The United States system of democracy has been a model for countries worldwide for the last two centuries. During that period our Constitution has held up remarkably well. In place since 1789, there have been only 27 amendments, the first 10 of which are the Bill of Rights, ratified in 1791. Over the last 222 years only 17 additional amendments have been added.
Considering the state of our young nation, the popular political and social views at that time, and how our values and views have progressed since then, it is amazing to me that so few changes have been made to the basic structure of the governing laws of the land. Several amendments have been of the “administrative” type (term limits, Presidential succession), while others have altered the landscape and political tenor of our nation (abolishment of slavery, women’s right to vote, voting age lowered to 18).
Only one amendment has ever been overturned–the 18th Amendment–which ushered in Prohibition for 13 years. Prohibition was arguably one of the most controversial, and perhaps least enforced, constitutional laws in our history.
Enacted with the significant influence of the lobbying efforts of the Temperance Movement in the United States, this amendment made it a federal crime to manufacture, sell, transport, import or export “intoxicating liquors.” Wine was included in this ban. Pre-Prohibition, there were 2,500 commercial wineries; this dropped to 100 wineries (who produced “religious wines”) during Prohibition. Fifty years after the repeal of Prohibition, only 700 wineries were in operation.
Even with the repeal of Prohibition, the Temperance Movement still exerted significant influence over alcohol regulations. In the absence of federal law after 1933, the responsibility for alcohol laws transferred to the states, which in several instances deferred regulation to the discretion of counties and cities.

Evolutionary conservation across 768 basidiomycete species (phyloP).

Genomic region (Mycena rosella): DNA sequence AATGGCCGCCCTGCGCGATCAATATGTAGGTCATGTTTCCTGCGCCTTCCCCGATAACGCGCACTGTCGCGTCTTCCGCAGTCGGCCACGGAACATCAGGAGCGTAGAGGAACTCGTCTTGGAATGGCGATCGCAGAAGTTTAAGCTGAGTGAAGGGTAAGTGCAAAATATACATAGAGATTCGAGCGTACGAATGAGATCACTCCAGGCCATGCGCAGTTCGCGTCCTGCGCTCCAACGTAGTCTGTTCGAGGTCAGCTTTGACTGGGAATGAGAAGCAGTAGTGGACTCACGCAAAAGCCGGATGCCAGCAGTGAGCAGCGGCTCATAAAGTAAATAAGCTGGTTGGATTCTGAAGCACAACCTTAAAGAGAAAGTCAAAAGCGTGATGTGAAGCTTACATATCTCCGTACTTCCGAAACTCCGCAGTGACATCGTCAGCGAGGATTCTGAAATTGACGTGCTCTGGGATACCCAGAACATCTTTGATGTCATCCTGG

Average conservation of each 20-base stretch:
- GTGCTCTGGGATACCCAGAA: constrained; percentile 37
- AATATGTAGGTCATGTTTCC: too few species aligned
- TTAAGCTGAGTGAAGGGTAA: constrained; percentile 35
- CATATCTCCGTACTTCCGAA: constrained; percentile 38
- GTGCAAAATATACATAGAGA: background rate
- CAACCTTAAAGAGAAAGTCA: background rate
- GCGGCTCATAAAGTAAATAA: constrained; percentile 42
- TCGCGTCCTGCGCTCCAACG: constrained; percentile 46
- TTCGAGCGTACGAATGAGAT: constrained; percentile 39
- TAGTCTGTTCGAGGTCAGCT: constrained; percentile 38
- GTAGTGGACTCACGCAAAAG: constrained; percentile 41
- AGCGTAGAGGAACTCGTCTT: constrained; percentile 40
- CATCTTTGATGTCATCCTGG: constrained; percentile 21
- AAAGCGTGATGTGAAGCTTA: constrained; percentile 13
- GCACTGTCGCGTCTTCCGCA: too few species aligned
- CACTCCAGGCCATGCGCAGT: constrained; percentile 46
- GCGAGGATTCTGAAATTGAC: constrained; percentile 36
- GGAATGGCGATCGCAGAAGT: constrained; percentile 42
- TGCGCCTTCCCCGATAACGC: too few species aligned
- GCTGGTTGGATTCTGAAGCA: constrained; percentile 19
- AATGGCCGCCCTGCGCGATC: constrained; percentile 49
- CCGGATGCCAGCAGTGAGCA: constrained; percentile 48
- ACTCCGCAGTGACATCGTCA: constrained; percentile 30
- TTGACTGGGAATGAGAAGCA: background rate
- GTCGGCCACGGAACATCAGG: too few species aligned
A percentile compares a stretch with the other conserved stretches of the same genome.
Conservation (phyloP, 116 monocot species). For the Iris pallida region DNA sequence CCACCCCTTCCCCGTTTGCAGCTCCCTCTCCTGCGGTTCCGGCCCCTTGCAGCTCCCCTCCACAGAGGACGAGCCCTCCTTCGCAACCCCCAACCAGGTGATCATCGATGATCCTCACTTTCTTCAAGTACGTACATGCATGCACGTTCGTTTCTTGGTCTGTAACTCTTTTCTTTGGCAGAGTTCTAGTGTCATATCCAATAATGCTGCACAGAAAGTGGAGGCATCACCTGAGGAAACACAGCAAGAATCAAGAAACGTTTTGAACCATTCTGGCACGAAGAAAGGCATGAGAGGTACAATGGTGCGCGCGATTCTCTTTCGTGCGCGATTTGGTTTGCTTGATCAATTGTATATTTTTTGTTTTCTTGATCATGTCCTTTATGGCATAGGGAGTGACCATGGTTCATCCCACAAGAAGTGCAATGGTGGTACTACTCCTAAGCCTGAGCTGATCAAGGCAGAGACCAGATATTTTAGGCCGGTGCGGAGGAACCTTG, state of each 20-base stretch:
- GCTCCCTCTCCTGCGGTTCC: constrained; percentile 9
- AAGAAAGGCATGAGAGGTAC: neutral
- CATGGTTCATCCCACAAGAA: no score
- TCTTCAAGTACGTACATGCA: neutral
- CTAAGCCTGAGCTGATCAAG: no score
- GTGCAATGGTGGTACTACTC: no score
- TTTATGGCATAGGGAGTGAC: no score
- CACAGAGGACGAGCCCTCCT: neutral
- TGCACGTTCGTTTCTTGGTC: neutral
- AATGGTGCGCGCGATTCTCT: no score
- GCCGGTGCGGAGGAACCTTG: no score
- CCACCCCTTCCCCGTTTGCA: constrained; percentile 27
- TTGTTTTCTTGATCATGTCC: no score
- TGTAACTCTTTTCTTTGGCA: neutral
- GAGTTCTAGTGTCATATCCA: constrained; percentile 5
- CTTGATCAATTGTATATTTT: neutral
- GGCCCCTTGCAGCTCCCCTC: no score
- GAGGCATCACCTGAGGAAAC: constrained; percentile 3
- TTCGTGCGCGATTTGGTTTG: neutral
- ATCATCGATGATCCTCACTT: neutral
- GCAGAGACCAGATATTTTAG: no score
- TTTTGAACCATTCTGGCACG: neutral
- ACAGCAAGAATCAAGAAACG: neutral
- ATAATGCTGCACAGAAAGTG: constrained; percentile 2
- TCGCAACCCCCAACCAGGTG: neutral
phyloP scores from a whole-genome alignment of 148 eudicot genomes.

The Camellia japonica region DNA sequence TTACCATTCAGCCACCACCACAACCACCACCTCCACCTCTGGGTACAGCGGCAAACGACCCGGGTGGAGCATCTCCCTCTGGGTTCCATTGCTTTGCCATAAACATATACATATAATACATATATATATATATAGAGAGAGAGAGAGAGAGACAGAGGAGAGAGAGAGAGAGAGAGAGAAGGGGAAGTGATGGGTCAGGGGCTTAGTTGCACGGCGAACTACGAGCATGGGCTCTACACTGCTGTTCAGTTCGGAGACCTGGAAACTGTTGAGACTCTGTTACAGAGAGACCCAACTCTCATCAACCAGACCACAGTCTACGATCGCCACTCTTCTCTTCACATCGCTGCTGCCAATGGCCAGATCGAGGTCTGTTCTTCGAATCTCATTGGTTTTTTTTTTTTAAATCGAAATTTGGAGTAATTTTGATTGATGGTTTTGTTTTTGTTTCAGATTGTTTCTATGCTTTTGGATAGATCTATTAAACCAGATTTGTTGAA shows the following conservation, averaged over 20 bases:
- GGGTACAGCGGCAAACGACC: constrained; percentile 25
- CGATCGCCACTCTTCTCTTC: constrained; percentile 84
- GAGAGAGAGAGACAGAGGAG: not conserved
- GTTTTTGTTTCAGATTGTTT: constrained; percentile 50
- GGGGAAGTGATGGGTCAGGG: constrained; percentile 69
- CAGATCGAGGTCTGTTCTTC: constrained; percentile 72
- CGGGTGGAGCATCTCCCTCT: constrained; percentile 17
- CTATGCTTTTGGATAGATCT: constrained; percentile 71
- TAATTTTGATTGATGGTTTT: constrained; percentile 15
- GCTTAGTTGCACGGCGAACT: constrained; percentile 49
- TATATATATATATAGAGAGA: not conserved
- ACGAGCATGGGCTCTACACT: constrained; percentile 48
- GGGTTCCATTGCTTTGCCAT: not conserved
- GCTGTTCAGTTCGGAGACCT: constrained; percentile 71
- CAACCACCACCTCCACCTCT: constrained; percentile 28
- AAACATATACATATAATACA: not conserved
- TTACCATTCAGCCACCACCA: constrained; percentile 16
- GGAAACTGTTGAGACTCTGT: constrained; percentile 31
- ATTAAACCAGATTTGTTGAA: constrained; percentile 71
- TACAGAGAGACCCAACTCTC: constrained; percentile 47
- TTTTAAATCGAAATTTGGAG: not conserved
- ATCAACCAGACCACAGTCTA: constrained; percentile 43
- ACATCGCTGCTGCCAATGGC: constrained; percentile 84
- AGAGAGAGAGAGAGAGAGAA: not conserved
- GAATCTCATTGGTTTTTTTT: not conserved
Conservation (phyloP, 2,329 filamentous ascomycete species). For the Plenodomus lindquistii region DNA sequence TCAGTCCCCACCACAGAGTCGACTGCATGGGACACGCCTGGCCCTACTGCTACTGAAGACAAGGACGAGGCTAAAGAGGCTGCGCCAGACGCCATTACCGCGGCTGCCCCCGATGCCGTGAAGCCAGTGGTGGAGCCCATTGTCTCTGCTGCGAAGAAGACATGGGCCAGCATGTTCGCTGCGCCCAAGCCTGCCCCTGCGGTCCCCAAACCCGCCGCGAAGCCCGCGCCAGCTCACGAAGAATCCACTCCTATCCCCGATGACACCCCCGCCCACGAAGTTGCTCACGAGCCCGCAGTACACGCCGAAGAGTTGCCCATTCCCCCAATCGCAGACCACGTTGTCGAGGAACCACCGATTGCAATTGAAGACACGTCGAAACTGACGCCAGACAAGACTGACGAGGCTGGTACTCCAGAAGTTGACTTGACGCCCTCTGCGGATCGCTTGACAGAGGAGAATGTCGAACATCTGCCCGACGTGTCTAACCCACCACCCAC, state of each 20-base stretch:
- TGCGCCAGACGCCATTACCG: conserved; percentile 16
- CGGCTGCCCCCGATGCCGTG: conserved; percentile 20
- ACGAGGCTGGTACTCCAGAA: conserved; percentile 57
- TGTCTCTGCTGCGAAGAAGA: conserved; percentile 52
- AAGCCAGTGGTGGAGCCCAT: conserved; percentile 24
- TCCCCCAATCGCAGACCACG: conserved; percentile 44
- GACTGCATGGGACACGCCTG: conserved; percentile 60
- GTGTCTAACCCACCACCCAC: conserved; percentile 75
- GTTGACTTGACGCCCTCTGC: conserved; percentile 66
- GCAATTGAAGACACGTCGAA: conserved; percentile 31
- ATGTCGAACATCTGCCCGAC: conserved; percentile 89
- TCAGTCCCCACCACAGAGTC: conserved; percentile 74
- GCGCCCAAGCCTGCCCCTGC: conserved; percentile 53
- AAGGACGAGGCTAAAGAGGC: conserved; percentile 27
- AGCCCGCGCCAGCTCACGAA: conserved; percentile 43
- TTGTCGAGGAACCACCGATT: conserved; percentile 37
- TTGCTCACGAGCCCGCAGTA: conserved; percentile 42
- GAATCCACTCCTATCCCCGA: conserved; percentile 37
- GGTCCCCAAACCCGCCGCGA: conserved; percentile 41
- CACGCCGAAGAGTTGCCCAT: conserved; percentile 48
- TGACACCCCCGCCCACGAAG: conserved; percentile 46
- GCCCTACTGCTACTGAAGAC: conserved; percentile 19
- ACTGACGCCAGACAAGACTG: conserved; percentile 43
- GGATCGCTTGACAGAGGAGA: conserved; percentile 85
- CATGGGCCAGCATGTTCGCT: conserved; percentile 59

One would expect that in the intervening 80 years since the end of Prohibition each state would have enacted its own set of regulations governing the sale and consumption of alcohol. And you would think that we’ve become a more sophisticated, responsible society in the face of the growing concern over the effects of drunk driving and alcoholism. So much for such lofty ideals.
In fact, there are two distinct fronts in the current focus of state regulations. The first direction taken is by those states and municipalities that have enacted laws to regulate the excessive use of alcohol and underage drinking. The pendulum is beginning to move ever so slowly in the direction of controlling consumption once again. Is this a slide backwards toward a Prohibition-era sensibility or rather a measured attempt to find the right balance in consumption while protecting the general public?
The second direction is by those states that have followed the federal government’s lead. Instead of proactively taking any steps to legalize/regulate alcohol consumption, they have relegated such authority and responsibility to the county and local governments. In 2013 there are still 18 states that in various degrees have deferred to municipalities. As implausible as it may seem, there are still 380 “dry” counties across the country.
One of those remaining 18 states, which has recently taken steps to address alcohol regulation (or is it deregulation?), is Mississippi. After 80 years of local prohibition, in the last six months three municipalities have voted to permit the sale of “hard liquor” (greater than 5 percent alcohol content).
What has caused this sudden change from temperance-focused laws? It may not be socially driven but may simply be economically driven. With the Mississippi economy in sustained lethargy, additional sources of revenue are critical. The prospects of new restaurants and bars serving alcohol will generate jobs and revenues for the local economies. The increased sales tax collections on retail alcohol sales will add to the coffers of depleted bank accounts.
Studies undertaken to measure the impact of living in a dry municipality compared to a wet one have been inconclusive in proving the impact of prohibition versus regulated alcohol consumption. I have mixed feelings. I’d be interested in your opinion.
Nick Antonaccio is a 35-year Pleasantville resident. For over 15 years he has conducted wine tastings and lectures. He also offers personalized wine tastings and wine travel services. Nick’s credo: continuous experimenting results in instinctive behavior. You can reach him at email@example.com or on Twitter @sharingwine.